As Kiwis approach the ballot box this election, they do so amid a period of immense disruption for New Zealand.
On top of long-term challenges like climate change, at the forefront of voters' minds will be the ramifications of the COVID-19 pandemic - that's mounting debt, high unemployment numbers and constant concern about more positive cases emerging.
Big decisions need to be made.
But how much do voters weigh up the experience of the people wanting to actually make them for Aotearoa? Should the person handling our taxpayer dollars come from the world of finance? Or do we value someone with a fresh perspective in the top portfolios? And can a first-term MP become a minister, or do we value time in Parliament?
"It's in the eye of the beholder. Different voters will have different views," says Grant Duncan from Massey University's politics programme.
Candidates' experience can be broken down into 'real-life' experience and what they've done in Parliament.
Duncan believes voters on the right of the political spectrum are inclined to place value on candidates having experience in business and agriculture before jostling for a spot in Parliament. Those on the left might be appreciative of candidates who do community and charity work.
Ultimately, however, there's no legal requirement for MPs or ministers to have any specialist experience. They just need to fulfil the basics like being a New Zealand citizen and on the electoral roll.
That's important, Duncan says, as establishing a defined standard of experience for candidates to reach before becoming an MP wouldn't necessarily allow for a representative democracy.
"Experience counts in any field of life. But it is not unusual for people to be parachuted in and for people to do quite well if they have plenty of talent. There is no science here."
Political parties often make a big deal of the background of their candidates - think of National's claims about its business experience or, more recently, emphasising how its health spokesperson is an actual doctor.
There's also regular jabs from parties at the strengths of their opposition's team. But Duncan doesn't believe voters pay too much notice to that "political rhetoric".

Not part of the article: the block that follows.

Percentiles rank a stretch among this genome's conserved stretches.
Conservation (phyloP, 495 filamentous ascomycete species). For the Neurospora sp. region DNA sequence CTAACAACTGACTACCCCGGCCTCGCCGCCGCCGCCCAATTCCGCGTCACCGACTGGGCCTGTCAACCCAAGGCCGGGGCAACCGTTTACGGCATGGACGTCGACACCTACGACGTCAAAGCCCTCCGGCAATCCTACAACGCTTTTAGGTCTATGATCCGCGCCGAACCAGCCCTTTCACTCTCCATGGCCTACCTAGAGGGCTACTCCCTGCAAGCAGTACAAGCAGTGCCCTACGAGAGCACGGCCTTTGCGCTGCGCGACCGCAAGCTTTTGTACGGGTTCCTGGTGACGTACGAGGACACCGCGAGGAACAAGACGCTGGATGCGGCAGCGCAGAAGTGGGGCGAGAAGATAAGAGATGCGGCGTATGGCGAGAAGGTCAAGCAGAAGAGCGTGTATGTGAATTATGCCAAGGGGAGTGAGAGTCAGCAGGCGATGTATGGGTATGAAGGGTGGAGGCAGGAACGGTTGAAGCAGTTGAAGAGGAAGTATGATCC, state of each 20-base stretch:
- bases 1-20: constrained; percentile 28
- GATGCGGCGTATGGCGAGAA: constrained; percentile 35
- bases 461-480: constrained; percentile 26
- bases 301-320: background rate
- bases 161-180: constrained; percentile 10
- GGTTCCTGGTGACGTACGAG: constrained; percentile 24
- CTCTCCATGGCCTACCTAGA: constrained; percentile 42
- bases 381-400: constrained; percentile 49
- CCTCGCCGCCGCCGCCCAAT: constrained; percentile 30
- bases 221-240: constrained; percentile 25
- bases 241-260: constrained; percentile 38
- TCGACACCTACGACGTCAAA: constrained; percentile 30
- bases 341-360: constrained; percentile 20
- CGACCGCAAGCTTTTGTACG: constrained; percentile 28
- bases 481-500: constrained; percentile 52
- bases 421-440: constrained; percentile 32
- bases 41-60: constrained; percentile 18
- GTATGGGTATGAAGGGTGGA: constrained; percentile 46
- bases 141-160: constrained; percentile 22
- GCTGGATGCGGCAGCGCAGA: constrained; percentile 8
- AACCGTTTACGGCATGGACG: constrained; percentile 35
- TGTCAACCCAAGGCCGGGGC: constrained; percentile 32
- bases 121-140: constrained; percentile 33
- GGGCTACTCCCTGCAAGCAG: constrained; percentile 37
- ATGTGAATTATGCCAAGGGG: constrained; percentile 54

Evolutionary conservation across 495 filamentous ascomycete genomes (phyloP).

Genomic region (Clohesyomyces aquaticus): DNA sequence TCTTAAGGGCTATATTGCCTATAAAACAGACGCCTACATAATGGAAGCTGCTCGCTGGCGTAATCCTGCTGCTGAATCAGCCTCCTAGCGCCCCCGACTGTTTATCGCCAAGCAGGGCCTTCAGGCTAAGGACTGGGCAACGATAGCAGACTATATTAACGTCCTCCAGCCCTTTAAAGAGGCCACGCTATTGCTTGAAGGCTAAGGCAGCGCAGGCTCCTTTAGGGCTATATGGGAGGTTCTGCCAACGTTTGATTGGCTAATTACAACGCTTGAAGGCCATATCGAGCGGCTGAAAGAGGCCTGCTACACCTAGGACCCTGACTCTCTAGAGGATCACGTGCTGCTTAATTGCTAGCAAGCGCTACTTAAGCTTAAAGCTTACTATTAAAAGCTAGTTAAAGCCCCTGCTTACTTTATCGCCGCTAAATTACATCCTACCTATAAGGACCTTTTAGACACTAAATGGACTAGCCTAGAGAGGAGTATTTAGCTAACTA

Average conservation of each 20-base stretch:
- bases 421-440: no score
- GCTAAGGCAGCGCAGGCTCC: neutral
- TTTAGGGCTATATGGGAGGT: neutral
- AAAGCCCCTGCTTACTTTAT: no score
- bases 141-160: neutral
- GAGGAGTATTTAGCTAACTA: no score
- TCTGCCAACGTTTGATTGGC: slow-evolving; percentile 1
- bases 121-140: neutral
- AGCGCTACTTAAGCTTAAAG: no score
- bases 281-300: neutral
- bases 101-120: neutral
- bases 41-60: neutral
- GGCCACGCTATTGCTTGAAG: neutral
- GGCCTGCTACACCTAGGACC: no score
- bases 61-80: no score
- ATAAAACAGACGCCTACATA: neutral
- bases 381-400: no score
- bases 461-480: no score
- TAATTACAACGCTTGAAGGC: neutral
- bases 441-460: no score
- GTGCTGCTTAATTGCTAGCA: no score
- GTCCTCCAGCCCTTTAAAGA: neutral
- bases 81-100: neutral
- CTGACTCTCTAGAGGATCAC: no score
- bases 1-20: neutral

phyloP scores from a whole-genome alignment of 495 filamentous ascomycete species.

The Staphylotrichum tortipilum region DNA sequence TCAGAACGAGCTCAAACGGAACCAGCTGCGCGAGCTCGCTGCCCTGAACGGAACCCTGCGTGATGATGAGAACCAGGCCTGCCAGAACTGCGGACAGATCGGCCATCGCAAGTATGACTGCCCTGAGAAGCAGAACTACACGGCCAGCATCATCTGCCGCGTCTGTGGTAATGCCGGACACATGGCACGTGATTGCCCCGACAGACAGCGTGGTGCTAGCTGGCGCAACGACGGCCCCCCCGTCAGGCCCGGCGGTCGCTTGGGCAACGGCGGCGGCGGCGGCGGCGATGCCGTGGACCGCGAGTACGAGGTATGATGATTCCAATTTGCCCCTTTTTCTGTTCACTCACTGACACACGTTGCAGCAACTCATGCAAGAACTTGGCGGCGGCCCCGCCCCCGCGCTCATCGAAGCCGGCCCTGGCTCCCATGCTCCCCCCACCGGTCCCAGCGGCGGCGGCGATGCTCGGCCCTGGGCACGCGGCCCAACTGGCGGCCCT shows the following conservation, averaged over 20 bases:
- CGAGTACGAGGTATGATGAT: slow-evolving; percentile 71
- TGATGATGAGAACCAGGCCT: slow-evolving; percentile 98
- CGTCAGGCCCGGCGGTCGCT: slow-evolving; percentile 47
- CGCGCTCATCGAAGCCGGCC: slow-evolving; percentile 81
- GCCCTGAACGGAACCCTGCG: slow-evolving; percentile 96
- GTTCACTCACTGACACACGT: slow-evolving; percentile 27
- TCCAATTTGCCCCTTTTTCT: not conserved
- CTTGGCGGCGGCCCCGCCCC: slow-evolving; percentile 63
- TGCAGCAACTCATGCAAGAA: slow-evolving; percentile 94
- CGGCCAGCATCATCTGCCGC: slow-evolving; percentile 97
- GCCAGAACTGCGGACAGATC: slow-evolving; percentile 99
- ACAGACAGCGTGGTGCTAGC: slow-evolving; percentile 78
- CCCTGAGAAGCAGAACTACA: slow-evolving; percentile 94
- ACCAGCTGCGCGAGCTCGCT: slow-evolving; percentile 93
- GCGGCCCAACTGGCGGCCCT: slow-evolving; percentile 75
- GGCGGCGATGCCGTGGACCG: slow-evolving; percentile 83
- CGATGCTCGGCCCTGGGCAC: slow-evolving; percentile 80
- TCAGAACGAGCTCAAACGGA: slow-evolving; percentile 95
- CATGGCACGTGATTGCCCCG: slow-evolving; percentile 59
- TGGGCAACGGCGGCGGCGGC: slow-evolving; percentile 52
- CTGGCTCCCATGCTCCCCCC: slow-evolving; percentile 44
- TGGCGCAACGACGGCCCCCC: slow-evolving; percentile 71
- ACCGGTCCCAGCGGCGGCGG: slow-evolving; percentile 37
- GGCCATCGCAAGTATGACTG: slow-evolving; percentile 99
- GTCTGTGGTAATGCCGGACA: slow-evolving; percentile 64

"I think many voters just don't look that deeply, honestly. This is obviously a standard tit-for-tat that will go on as part of the typical political argy-bargy. Are voters really looking that deeply? I don't know how many people are."
But real-life experience can be of some benefit. When then-Health Minister Dr David Clark faced criticism earlier this year (he later stood down from the role) there was speculation Dr Ayesha Verrall could take over the role if she's elected to Parliament at the election, despite the fact she would only be a first-term MP. She's ranked 17 on the party list - higher than many current ministers.
Dr Verrall recently came to prominence for authoring a report critical of New Zealand's contact tracing capabilities during the country's first COVID-19 lockdown. The Government took on recommendations from that.
"The interesting thing was that [the report] was critical of the health systems, Government systems, and yet, she has been put forward by the Labour Party in this election and potentially becoming Health Minister. That is obviously jumping ahead some steps, but if it were to happen, I personally wouldn't doubt her ability," Duncan says.
Bryce Edwards, a political analyst at Victoria University, says there's precedence for first-term MPs becoming a minister.
He points to Steven Joyce, who took on the hefty transport portfolio in his first term. He would go on to become known as the 'Minister for Everything'.